Soil friendly bull wintering system | Beef + Lamb New Zealand

Soil friendly bull wintering system

Matching stock to soil type is what dictates the winter grazing rotation on Mike McCreary’s Wairarapa farm.
Thursday, 14 June 2018

Bordering Lake Wairarapa at just over a metre above sea level, Mike likens farming the 540ha property to farming in Holland. The soils can get very wet in winter and Mike says there are parts of the farm he would never put cattle on over the colder months, but he has established a system that enables him to winter 800 bulls while preserving his soils.

In conjunction with farmer and grazing system designer Tom Chisholm, Mike has set up a “calibrated” grazing system, similar to a technosystem but one in which he can also integrate sheep.

Over winter, the bulls are on a long 96-day round and are shifted every second day. This means they are in each cell just once over winter.

From autumn, he starts slowing the bulls’ summer grazing rotation down to build pasture covers. Balancing nutritional requirements with animal behaviour, he has found the combination of pasture covers of 22000kgDM/ha and two-day breaks keeps the bulls settled.

Run in mobs of 15-18, Mike says the bulls tend to eat a lot on day one and will just lie down on day two, so there is no fighting, digging holes or churning up soils.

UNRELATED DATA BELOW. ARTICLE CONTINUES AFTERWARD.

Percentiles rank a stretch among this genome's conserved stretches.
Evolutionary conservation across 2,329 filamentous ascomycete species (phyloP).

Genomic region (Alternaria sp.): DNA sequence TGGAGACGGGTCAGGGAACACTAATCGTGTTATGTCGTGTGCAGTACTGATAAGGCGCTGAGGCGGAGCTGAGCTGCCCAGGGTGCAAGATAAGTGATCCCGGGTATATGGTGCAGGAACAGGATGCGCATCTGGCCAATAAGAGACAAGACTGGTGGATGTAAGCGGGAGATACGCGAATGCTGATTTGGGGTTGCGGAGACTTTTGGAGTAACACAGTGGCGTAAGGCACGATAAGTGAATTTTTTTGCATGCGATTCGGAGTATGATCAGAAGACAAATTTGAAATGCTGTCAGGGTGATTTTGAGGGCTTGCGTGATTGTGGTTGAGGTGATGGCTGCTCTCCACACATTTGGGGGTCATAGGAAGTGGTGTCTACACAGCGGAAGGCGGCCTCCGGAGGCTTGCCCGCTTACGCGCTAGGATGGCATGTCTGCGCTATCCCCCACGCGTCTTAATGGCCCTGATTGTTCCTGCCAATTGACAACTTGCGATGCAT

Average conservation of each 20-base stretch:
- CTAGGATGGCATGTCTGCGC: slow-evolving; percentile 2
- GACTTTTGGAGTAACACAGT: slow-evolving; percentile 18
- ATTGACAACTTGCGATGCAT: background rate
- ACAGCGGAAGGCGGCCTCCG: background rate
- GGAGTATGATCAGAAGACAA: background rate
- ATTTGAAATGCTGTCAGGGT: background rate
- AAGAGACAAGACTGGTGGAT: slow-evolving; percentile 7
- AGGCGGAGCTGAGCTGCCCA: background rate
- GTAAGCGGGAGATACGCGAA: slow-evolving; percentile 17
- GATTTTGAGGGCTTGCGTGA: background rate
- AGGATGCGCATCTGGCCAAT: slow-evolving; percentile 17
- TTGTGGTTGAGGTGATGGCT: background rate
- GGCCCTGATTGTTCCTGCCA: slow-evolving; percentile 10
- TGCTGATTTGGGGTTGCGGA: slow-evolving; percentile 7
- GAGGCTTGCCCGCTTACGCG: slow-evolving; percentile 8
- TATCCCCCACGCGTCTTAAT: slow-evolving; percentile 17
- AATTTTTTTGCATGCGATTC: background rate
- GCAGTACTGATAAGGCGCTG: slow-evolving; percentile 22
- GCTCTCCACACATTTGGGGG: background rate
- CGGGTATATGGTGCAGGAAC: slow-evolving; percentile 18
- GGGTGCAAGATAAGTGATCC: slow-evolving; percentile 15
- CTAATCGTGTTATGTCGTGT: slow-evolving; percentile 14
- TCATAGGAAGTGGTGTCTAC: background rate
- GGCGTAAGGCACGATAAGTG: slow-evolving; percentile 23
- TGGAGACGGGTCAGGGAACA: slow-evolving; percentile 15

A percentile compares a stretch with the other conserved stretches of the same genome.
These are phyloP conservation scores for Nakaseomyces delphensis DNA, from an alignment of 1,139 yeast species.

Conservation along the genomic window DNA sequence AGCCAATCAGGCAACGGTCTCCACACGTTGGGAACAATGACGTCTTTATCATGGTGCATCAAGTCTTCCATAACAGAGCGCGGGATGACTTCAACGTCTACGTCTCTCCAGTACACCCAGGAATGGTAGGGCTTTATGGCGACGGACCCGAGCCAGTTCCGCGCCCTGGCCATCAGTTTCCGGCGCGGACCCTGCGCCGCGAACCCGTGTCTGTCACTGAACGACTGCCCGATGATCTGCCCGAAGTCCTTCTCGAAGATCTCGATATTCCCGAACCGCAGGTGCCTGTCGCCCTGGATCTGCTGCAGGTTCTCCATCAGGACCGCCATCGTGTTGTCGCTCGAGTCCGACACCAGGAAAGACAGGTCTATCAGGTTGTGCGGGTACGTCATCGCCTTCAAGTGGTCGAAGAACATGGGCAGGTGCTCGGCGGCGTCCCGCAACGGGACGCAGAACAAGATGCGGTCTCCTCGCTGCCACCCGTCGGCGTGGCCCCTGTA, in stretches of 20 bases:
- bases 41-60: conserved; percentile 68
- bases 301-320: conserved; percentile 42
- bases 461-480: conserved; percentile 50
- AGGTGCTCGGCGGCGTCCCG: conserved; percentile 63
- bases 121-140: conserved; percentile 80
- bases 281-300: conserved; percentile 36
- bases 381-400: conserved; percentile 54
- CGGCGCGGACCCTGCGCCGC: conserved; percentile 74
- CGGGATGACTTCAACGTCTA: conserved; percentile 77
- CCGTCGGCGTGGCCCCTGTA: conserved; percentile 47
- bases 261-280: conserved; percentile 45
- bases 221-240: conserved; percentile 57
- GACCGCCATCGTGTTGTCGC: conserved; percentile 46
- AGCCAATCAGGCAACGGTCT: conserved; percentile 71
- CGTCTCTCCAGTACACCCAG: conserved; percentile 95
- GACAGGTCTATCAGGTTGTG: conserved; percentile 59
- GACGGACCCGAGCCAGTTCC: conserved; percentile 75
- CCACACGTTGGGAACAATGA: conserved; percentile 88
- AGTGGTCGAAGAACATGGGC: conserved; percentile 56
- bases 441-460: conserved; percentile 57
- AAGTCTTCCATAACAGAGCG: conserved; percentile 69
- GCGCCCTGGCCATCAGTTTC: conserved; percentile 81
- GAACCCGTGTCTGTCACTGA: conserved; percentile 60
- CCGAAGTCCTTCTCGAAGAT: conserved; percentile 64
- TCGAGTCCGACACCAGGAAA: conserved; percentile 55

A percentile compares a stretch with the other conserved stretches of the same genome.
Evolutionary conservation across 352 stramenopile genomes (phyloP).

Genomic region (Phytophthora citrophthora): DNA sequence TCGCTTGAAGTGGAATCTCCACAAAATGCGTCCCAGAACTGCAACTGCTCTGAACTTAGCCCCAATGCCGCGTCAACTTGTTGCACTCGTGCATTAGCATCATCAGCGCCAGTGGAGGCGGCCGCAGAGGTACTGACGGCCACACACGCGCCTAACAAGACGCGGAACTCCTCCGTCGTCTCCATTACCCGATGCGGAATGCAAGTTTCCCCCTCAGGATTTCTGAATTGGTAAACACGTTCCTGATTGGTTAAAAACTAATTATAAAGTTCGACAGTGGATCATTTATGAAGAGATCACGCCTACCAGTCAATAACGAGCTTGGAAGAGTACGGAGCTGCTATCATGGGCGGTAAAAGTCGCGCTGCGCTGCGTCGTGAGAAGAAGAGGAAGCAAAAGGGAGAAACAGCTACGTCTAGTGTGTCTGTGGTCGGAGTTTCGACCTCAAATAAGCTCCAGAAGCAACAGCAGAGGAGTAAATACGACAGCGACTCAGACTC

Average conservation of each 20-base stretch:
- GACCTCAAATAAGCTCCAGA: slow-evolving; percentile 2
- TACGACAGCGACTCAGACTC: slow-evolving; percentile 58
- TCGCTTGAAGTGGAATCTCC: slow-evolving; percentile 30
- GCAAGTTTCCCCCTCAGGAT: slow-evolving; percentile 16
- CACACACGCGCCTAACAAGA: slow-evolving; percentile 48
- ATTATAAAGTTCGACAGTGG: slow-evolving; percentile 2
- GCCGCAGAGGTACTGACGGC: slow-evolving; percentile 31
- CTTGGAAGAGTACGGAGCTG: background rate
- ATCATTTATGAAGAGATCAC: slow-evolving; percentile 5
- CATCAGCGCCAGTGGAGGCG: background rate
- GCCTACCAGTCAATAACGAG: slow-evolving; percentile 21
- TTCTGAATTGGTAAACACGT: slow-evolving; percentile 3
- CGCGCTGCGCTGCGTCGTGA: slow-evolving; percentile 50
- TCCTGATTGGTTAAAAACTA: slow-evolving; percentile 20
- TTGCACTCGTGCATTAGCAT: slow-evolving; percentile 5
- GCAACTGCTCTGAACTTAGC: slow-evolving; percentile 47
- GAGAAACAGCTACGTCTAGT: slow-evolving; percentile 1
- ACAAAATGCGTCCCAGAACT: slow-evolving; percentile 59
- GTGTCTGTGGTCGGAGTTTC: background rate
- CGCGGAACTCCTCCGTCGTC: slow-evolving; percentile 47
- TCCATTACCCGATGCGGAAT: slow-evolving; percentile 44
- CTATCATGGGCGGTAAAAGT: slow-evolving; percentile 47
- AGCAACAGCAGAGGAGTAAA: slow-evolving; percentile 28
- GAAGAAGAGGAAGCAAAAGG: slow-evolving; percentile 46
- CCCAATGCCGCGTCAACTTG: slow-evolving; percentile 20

“It’s their behaviour that creates the mud.”

Similarly, the size of the cells means the bulls are not congregating in one spot creating nutrient dumps and damaging soil structure.

The length of the rotation means grass is growing over winter, so they are well set-up to make the most of the bulls’ compensatory growth over spring.

Setting up a wintering system to preserve soils is just one of the environmental protection and enhancement measures Mike has undertaken.

Stock water is reticulated, all waterways are planted and he has planted 8-10ha in natives. He has worked alongside the Greater Wellington Regional Council, Iwi and the Department of Conservation on many of these initiatives and cannot speak highly enough about the assistance he has received from all of these entities.

“I couldn’t do it without them.

“It’s about building a whole farm plan and thinking about where you want to be in five to 10-years time.”

In the future he would also like to plant manuka hedges along the farm laneways which. Manuka has disinfectant qualities, captures nitrogen and trimmings can be used to extract manuka oil.

Find out more

For more information on environmentally responsible winter grazing management, go to